Summer Autism Programs Rio Rancho NM

Local resource for summer autism programs in Rio Rancho. Includes detailed information on local businesses that provide access to summer camps, camps for summer, and information on autism in children, autism symptoms, autism spectrum disorder, as well as advice and content on autism.

Katharine McKelvey
(505) 270-1870
1080 15th St. SE
Rio Rancho, NM
Support Services
Assistive Technology, Early Intervention, Occupational Therapy, Schools, Preschool, Typical, Speech Therapy
Ages Supported
Preschool

Data Provided By:
EPICS Project
(505) 867-3396
412 Camino Don Thomas, P.O. Box 788
Bernalillo, NM
Support Services
Training/Seminars

Data Provided By:
State University Affiliated Program
(505) 272-3000
University of New Mexico
Albuquerque, NM
Support Services
Early Intervention, Education, Marriage & Family Counseling, Research, Support Group Meetings, Support Organization
Ages Supported
Kindergarten,1-5 Grade,6-8 Grade,9-10 Grade,11-12 Grade

Data Provided By:
New Mexico Chapter ASA
(505) 332-0306
PO Box 30955
Albuquerque, NM
Support Services
Education, Marriage & Family Counseling, Support Organization
Ages Supported
Preschool,Kindergarten,1-5 Grade,6-8 Grade,9-10 Grade,11-12 Grade,Adult

Data Provided By:
RCI
(505) 255-5501
1023 Stanford Drive NE
Albuquerque, NM
Support Services
Adult Support, Early Intervention, Education, Job Coach, Marriage & Family Counseling, Medical, Physical Therapy, Play Therapy, Therapy Providers
Ages Supported
Preschool,Kindergarten,1-5 Grade,6-8 Grade,9-10 Grade,11-12 Grade,Adult

Data Provided By:
The New Mexico Speech-Language Hearing Association
505-899-NMSHA
PO Box 66085
Albuquerque, NM
Support Services
Other

Data Provided By:
VSA arts of New Mexico
505-345-2872; 1-800-659-8331
4904 4th St. N.W.
Albuquerque, NM
Support Services
Disability Advocacy, Support Organization

Data Provided By:
Easter Seals of New Mexico
(505) 888-3811
2819 Richmond Drive, NE
Albuquerque, NM
Support Services
Early Intervention, Therapy Providers

Data Provided By:
The Arc of New Mexico
(505) 883-4630
3655 Carlisle NE
Alburquerque, NM
Support Services
Disability Advocacy, Early Intervention, Support Organization

Data Provided By:
South West Autism Network
(505) 272-1852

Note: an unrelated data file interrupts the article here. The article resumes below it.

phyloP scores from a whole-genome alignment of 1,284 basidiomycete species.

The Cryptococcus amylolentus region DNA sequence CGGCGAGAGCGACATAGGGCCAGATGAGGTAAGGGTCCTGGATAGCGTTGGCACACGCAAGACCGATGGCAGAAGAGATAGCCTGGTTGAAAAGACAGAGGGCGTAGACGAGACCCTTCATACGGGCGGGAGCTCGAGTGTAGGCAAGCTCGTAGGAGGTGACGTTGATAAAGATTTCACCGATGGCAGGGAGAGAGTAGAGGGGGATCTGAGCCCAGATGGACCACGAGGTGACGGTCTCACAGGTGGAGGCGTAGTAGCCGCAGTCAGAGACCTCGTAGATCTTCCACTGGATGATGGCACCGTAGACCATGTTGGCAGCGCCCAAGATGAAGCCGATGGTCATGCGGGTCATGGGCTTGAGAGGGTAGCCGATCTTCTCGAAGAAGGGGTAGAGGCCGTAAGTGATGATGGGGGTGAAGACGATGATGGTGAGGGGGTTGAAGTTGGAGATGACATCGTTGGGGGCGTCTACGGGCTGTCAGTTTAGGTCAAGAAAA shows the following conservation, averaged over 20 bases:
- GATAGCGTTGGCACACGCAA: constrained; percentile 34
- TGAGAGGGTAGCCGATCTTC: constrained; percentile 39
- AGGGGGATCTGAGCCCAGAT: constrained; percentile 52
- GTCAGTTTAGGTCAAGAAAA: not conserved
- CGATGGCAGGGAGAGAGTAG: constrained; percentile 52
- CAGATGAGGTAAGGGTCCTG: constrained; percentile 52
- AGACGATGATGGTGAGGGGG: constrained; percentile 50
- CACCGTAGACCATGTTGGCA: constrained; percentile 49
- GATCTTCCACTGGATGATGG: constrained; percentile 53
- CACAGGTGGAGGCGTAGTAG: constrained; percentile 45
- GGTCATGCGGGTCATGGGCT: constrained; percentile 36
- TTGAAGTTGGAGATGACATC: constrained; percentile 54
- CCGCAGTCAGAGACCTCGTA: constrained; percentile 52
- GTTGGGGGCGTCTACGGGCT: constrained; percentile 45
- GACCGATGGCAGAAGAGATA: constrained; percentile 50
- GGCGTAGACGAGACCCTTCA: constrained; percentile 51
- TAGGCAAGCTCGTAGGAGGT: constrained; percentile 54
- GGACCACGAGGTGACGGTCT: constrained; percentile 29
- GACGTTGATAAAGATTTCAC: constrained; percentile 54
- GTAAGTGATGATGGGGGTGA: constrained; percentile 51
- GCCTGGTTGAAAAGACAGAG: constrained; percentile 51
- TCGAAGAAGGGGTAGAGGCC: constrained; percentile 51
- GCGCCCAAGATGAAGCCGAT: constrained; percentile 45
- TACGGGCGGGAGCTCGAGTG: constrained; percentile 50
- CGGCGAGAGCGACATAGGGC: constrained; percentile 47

Center for Development and Disability
Albuquerque, NM
Support Services
Marriage & Family Counseling, Medical, Support Organization, Training/Seminars
Ages Supported
Preschool,Kindergarten,1-5 Grade,6-8 Grade,9-10 Grade,11-12 Grade,Adult

Data Provided By:
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How To Find A Summer Autism Program

How to find a summer autism program

Lisa Jo Rudy

You finally made it through the school year. Despite all the obstacles, your child did pretty well. You even saw him meet some of his IEP goals. But now summer is looming, and you have no clue what to do with him. Ordinary summer camp looks pretty unlikely - after all, how many camp programs offer “social skills” along with “horseback riding?” Here’s how to get the process underway.

Here's How:

1) Start early. These days, even parents of typical kids start early in their quest for the perfect summer camp at the perfect price. For parents of autistic kids, the start should begin even earlier - sometime around September first!

2) Find out what kind of Extended School Year (ESY) program is offered through your school district. ESY is a federally funded option for kids whose skills are likely to regress during extended breaks. If your child does qualify, he may be eligible for a free summer program . Some districts will supply a 1:1 aide so that your child can be included in a typical summer camp. Transportation is included.

3) Look into Variety Club and the YMCA. Both have missions that focus on inclusion, and both work hard to make inclusion work. I was able to work with my local Y to add an autism support "bunk" to the typical daycamp.

4) Surf the Web. Take a look at My Summer Camps , and Kids Camps for listings of special needs options. While some of these camps can be pricey, others are about the same cost as a nice private daycamp in your area.

5) Ask around. Your teacher, principal, or parents of kids in your child’s class may have great ideas.

6) Check newspapers. Special “parenting” magazines in many metropolitan areas create camp directories. These are usually published in early winter. Many include listings for camps that cater to kids with special needs.

Tips:

1) All YMCA's offer financial aid to families in need. Be sure to ask about financial aid if you need it.

2) Summer is an...

Click here to read the rest of this article from Autism Support Network